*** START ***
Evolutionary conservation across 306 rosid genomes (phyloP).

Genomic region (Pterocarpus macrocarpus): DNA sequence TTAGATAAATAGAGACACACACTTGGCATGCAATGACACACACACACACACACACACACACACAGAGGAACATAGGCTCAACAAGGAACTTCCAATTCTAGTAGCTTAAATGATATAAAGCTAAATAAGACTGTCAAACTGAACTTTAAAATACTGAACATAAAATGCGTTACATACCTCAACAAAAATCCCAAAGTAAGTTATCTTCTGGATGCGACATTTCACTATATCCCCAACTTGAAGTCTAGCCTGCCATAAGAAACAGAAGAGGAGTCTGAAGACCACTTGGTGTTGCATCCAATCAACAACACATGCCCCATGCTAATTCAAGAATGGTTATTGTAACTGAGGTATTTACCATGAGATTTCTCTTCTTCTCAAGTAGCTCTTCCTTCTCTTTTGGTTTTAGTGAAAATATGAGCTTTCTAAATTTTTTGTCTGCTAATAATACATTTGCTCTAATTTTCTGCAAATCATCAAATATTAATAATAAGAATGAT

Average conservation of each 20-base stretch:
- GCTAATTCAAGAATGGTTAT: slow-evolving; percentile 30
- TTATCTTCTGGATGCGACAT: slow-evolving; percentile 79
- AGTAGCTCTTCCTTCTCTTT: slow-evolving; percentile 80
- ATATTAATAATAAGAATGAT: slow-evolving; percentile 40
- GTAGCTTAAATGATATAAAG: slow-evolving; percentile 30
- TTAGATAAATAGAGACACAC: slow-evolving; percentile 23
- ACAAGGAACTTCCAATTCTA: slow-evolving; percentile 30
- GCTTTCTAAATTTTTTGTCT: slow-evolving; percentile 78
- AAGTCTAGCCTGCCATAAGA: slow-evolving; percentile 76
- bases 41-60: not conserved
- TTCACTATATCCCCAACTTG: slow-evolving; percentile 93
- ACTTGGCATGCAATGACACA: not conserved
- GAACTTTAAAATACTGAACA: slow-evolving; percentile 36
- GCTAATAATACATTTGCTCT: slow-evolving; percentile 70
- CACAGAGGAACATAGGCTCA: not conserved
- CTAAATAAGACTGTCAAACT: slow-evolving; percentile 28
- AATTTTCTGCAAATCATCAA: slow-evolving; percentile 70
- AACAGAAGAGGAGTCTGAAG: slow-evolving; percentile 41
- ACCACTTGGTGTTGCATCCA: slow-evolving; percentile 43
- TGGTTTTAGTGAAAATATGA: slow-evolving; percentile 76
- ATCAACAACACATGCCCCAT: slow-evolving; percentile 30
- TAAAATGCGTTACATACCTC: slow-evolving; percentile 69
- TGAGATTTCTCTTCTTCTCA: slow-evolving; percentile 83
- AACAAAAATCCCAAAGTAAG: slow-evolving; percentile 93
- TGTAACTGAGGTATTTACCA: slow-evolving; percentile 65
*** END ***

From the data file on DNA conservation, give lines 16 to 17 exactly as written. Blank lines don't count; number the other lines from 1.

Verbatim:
- GAACTTTAAAATACTGAACA: slow-evolving; percentile 36
- GCTAATAATACATTTGCTCT: slow-evolving; percentile 70